# Value of $\varphi(n)$ and $\lambda(n)$

Is it true that $$\varphi(n)$$ is generally larger than $$\lambda(n)$$ for the same $$n$$? If so, can anyone give me a proof?

• Is $n=p\cdot q$ with $p,q$ primes? Nov 14, 2021 at 12:01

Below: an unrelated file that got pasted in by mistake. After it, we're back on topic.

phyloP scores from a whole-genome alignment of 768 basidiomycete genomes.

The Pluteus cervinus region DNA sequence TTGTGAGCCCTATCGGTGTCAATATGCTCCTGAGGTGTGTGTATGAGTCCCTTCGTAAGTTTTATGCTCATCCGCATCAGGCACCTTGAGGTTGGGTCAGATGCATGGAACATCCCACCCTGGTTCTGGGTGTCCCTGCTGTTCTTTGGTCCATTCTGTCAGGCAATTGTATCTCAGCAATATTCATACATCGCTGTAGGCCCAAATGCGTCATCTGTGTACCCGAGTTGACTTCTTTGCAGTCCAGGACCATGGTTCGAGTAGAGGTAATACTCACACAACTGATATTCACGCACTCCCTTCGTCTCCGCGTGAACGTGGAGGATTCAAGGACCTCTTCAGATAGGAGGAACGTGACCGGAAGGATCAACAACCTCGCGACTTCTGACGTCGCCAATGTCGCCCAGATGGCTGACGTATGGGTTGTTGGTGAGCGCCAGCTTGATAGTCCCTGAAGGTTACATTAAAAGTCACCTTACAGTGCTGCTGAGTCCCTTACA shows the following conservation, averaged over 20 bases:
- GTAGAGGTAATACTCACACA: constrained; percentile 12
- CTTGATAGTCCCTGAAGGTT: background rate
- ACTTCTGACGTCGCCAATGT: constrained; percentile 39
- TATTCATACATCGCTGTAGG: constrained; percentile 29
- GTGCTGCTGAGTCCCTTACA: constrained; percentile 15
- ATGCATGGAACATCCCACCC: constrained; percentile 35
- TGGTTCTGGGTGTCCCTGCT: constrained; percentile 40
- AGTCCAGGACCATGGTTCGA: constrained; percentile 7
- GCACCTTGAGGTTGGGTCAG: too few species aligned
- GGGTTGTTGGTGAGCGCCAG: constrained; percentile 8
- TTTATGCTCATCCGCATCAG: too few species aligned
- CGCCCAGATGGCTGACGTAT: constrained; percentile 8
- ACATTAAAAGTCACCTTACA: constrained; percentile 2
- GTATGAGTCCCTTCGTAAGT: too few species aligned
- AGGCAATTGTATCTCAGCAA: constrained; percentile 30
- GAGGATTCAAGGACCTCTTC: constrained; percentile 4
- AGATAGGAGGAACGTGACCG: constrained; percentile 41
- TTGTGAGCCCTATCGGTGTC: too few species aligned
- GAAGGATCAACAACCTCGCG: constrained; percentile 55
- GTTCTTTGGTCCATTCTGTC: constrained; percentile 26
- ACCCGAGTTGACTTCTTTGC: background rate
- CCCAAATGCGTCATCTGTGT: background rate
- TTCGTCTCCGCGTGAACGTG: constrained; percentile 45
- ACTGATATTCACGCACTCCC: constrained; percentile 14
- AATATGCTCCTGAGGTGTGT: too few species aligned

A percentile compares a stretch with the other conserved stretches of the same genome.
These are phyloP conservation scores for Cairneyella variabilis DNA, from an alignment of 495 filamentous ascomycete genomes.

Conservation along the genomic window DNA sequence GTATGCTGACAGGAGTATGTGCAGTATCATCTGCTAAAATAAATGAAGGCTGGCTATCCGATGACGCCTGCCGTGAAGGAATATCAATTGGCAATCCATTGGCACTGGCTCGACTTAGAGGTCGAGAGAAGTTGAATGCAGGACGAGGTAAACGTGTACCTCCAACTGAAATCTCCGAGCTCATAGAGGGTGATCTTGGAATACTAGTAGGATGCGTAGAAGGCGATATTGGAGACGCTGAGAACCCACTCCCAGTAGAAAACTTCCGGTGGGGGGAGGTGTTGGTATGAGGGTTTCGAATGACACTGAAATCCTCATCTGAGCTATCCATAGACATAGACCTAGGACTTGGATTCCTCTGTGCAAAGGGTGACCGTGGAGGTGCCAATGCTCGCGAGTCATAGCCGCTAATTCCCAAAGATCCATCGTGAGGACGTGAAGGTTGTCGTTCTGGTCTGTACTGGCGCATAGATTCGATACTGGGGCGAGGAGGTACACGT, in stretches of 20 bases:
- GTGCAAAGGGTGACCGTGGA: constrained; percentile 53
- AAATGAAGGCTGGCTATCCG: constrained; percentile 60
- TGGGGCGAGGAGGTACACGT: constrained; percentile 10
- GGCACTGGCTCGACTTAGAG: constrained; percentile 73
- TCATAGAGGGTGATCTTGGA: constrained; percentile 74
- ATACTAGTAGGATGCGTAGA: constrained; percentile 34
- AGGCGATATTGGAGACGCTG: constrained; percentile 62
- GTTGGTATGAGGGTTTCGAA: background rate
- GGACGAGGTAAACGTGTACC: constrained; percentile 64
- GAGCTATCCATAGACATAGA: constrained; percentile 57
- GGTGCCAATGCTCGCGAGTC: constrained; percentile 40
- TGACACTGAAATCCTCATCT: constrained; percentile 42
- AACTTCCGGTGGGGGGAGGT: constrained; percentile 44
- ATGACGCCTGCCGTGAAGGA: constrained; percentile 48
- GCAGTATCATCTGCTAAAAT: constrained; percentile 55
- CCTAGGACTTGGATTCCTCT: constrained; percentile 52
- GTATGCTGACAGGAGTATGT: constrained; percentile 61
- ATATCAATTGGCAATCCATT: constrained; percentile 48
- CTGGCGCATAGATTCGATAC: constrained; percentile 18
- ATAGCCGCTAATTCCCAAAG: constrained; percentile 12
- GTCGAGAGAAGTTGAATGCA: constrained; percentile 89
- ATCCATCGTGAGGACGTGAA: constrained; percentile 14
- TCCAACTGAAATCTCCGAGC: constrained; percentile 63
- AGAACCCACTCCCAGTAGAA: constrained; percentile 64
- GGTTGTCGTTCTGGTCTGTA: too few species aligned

If $$n = p \cdot q$$ and $$p,q \in \mathbb P$$ then $$\varphi(n) = (p - 1)(q - 1)$$ and $$\lambda(n) = \operatorname{lcm}(p - 1, q - 1)$$. The former multiplies $$p - 1$$ and $$q - 1$$, whereas the latter finds the least common multiple of the two. Naturally, $$\forall a,b:\operatorname{lcm}(a,b) \le a\cdot b$$, so we can say that $$\forall n:\lambda(n) \le \varphi(n)$$. In the case that the LCM for $$a,b$$ is $$a$$ and $$b$$ themselves, then they will be equal. Otherwise, the LCM will always be smaller. As $$p$$ and $$q$$ are always odd, we have $$2\mid\gcd(p - 1, q - 1)$$, thus $$\lambda(n) < \varphi(n)$$.